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Is Bitcoin a scam? This question remains in the minds of anyone who first learns about cryptocurrency.
How can there be a currency where the value is decided by the people, rather than an institution? Who should invest into it? How does it even work? And most importantly: Do people really make money off Bitcoin or is it all a bunch of hearsay?
All of these questions are answered in this SWOT analysis of Bitcoin. But, to quickly answer that last question — yes, people do make money off Bitcoin.
The currency was introduced by Satoshi Nakamoto nearly ten years ago. Initially, the value was one step above worthless. But as it became more well known and more used, the value shifted. People started making hundreds, even thousands, of dollars just by letting their Bitcoin sit and collect digital dust.
But is it still that simple to profit off Bitcoin? Read below to find out.
Bitcoin strengths: cryptocurrency can’t be tracked or stolen.
Bitcoin uses blockchain (a peer-to-peer) network between the sender and the receiver. Only these two parties are involved. It’s unlike any other method of transferring currency — which involves a third party, like a bank. A middleman is prohibited from Bitcoin transactions.
And since that pesky third party doesn’t exist, it makes Bitcoin a tax-free currency. The government doesn’t control or regulate Bitcoin.
For most Bitcoin users, this is an insane positive because it’s not folly to economic turmoil. Bitcoin’s worth is agreed upon by the sender and the receiver. Not an institution. Even if the economy crashes, Bitcoin can survive.
Surprisingly, this isn’t why Bitcoin’s popularity skyrocketed within the last few years.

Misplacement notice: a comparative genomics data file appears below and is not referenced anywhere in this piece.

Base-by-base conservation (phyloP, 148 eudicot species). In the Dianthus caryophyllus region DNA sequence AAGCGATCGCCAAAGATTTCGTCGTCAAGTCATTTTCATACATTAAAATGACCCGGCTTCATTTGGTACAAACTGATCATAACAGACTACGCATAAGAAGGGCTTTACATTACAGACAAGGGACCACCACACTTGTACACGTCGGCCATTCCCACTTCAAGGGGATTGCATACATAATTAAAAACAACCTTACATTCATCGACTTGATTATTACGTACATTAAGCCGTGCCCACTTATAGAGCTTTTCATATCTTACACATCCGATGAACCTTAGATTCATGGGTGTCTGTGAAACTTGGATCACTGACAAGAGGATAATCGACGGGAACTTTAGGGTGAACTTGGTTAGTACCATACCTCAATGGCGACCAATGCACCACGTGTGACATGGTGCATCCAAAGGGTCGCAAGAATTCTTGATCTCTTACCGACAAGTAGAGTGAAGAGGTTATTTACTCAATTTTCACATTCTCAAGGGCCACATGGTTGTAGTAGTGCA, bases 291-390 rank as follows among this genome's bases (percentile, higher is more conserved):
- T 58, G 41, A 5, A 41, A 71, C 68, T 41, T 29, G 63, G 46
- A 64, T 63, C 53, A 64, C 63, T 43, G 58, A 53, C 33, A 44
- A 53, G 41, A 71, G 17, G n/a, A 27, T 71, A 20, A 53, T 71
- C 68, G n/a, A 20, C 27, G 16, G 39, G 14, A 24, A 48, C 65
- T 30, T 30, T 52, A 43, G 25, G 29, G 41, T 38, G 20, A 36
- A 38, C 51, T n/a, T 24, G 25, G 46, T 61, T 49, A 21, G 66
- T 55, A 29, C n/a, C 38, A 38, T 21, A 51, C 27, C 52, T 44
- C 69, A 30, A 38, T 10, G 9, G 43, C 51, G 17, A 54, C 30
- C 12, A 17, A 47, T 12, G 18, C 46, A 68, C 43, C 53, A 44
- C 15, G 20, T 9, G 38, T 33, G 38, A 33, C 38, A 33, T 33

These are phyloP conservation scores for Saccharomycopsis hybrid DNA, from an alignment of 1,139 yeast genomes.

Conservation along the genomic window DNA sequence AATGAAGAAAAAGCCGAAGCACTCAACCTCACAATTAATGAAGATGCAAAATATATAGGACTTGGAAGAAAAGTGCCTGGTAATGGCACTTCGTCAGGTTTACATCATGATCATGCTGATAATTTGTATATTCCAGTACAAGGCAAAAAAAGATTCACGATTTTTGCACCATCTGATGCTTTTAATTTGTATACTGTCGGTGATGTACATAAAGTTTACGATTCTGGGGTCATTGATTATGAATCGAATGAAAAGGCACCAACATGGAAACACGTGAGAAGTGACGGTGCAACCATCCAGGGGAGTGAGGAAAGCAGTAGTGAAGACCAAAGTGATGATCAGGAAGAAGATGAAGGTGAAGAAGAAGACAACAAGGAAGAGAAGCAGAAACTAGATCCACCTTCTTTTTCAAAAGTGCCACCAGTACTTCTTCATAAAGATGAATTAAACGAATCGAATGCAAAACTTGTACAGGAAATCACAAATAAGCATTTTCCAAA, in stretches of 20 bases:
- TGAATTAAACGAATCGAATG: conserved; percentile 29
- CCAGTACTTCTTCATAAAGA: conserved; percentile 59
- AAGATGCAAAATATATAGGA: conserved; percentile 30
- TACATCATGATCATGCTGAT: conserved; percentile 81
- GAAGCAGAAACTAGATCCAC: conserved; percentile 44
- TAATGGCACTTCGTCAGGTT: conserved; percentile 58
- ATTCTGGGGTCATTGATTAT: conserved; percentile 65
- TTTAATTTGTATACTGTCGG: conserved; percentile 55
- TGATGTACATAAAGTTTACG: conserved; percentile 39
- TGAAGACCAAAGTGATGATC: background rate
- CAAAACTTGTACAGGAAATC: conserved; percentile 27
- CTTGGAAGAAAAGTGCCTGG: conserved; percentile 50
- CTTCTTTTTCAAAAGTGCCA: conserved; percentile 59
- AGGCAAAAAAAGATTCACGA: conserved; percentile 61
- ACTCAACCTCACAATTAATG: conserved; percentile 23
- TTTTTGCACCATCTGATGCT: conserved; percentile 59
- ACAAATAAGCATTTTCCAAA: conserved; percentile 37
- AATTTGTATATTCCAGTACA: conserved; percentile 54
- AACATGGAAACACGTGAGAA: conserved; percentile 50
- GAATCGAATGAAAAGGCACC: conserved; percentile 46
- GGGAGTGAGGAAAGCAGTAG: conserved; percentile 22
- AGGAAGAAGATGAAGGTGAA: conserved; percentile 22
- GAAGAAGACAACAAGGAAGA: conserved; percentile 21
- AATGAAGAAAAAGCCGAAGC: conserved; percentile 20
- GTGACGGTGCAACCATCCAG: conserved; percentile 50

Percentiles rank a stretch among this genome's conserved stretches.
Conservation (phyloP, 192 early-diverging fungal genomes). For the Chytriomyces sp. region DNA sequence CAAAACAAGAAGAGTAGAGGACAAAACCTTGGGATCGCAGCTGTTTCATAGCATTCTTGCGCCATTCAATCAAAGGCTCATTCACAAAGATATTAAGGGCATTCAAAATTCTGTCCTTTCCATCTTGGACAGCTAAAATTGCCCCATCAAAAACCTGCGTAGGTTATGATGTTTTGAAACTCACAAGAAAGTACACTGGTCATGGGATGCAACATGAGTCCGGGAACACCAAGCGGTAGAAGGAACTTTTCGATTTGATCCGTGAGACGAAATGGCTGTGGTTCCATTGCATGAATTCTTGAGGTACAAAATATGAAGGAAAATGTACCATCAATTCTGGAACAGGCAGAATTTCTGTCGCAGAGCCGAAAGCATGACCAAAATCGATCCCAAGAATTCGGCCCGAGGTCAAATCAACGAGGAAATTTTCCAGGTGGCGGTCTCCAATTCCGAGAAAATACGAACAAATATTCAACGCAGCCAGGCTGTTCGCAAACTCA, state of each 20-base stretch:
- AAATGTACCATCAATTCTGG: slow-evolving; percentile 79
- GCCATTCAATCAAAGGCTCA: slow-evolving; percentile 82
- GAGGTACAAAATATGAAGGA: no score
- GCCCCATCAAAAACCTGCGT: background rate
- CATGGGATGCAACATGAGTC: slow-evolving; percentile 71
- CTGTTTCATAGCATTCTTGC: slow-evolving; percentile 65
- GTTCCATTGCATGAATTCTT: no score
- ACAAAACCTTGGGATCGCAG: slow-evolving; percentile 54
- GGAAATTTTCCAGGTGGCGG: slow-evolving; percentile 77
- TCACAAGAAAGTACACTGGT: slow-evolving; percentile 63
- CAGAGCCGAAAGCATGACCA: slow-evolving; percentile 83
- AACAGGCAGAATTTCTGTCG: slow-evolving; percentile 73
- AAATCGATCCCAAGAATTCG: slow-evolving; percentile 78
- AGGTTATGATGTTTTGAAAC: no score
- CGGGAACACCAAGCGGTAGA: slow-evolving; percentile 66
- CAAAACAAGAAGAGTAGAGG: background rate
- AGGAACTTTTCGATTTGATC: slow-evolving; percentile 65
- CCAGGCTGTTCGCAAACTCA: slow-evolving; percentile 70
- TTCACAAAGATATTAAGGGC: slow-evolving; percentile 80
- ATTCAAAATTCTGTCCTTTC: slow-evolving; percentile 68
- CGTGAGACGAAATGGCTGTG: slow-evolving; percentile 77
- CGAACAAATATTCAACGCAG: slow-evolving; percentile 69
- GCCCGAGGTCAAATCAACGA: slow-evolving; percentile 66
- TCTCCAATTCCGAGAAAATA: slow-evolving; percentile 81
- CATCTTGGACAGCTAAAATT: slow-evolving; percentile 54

Every person in the Blockchain network has a private wallet address. Trading Bitcoin is fully anonymous. It’s 100 percent untraceable. Unless you decide to make your wallet address — but the majority of users don’t. Because the anonymity makes your financial data fully hidden.
A unique PIN number assigned to each Bitcoin masks the identity of the seller. Once the Bitcoin is sold, the PIN changes anew. At this point, only the buyer knows the PIN. It’s irreversible, unless the current owner decides to change the ownership back.
Although this means nothing can be done once the Bitcoin is sent, it also means you can’t steal this currency. You can steal your physical wallet. You can steal credit card info and hijack your online bank account. But you can’t steal Bitcoin.
It’s because of this increased security that pushes people towards cryptocurrency.
Bitcoin weaknesses: crippling slow transactions and accessibility loss.
Bitcoin transactions aren’t as fast as they were a few years ago. This is one of the downsides of Blockchain: the more people use it, the more Blockchain limits your transactions speeds.
Basically, the blocks get bigger the more it’s in use. Making the whole process clunky and slow. Until this problem is resolved, it’s unlikely Bitcoin currency will usurp conventional credit card usage.
Don’t forget about the Bitcoin wallet password problem. Since the transactions are encrypted, recovering a lost password isn’t possible. You’d be surprised how often people forget their password and lose access to their Bitcoins. In fact, one man bought a few Bitcoin years ago when it was dirt cheap. Now it’d be worth millions… if only he could find his password to his wallet.